In addition to the information mentioned earlier, I also added a âshortâ to be sent in playerâs OnPhotonSerializeView to be sure I would never process an old packet and get some glitches as mentioned earlier, as somehow PhotonMessageInfo.timestamp couldnât be trusted at 100%, at least according to what I have experimented.
Furthermore, in order to minimize cheating and send sensitive data to other players in a secure way (eg: playerâs photo, critical RPCs like when a player is receive damage, etc.) I needed to add a public API into PUN in order to be able to send encrypted RPC calls. This functionality has been added officially into PUN by Exit Games, the Photon creators.
Another area which required me more effort than anticipated (and which is not complete yet, as my Android version is coming) is how to handle properly the player’s state when the game goes into background, or when some native UI just popup on top of the game, like when a SMS notification come in, low battery popup, or if the player slides down/up the quick settings panel in order to change the luminosity of his screen etc.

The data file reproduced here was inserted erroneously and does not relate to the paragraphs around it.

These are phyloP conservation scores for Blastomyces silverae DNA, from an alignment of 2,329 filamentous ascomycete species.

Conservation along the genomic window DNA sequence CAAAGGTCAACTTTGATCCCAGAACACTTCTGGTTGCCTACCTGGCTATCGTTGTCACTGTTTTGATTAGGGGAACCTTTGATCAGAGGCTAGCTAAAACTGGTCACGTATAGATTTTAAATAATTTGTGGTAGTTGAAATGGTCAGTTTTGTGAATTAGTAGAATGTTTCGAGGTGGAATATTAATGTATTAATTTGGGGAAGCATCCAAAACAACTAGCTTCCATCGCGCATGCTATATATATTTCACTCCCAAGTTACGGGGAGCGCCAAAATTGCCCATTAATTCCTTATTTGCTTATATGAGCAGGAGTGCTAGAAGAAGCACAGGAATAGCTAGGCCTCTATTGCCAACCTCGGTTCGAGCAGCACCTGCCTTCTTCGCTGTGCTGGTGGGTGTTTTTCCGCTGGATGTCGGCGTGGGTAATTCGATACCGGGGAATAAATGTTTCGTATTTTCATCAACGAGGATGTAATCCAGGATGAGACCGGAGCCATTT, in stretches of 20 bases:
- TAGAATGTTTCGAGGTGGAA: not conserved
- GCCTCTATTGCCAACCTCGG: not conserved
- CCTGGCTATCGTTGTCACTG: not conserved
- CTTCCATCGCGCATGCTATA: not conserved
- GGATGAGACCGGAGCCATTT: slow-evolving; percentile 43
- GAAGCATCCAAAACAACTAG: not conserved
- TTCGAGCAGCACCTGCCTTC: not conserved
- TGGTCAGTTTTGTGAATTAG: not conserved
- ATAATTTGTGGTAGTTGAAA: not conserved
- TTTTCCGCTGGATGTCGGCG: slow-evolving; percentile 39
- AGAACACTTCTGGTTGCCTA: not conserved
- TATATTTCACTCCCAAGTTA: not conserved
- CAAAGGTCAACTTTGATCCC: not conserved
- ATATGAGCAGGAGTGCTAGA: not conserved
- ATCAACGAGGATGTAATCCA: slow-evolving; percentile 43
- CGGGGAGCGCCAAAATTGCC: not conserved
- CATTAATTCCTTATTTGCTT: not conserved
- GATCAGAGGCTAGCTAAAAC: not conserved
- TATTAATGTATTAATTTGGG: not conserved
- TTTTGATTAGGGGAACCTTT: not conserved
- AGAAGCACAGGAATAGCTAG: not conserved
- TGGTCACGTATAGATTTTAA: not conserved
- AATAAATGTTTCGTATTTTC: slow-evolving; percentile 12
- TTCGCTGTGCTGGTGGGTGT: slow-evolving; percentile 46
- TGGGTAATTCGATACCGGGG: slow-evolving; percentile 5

At the end, I had to-do the following modifications for iOS (Android TBD):
- When a player goes into background, since I do not know when he might comes back, I disconnect him right away from the room, and in case it’s the master client, he will call PhotonNetwork.SetMasterClient to delegate his master role to another player, so that the game can continue working properly right away.
- When a native UI show up, OnApplicationPause is called (Unity related, not Photon), but in such case since this may be temporary, I don’t disconnect the player right away. I allow the player 10 seconds to-do his thing, and if he doesn’t come back by that time, I disconnect him as if would have gone into background. In order to achieve that, I needed to modify a bit the file UnityAppController.mm in Xcode among other things.
Natural Born Soldier for iOS has been released on October 21, 2015 on the App Store. I’m now working on the next update which will include a new map and couples of fixes, and in parallel I’m also pushing for the Android version, which will require some tweaks to manage properly the player’s state too among others things.
I hope to see all of you reading this on the battlefield so I can kick your ass đ lol.
PS: in case of any questions please get in touch via firstname.lastname@example.org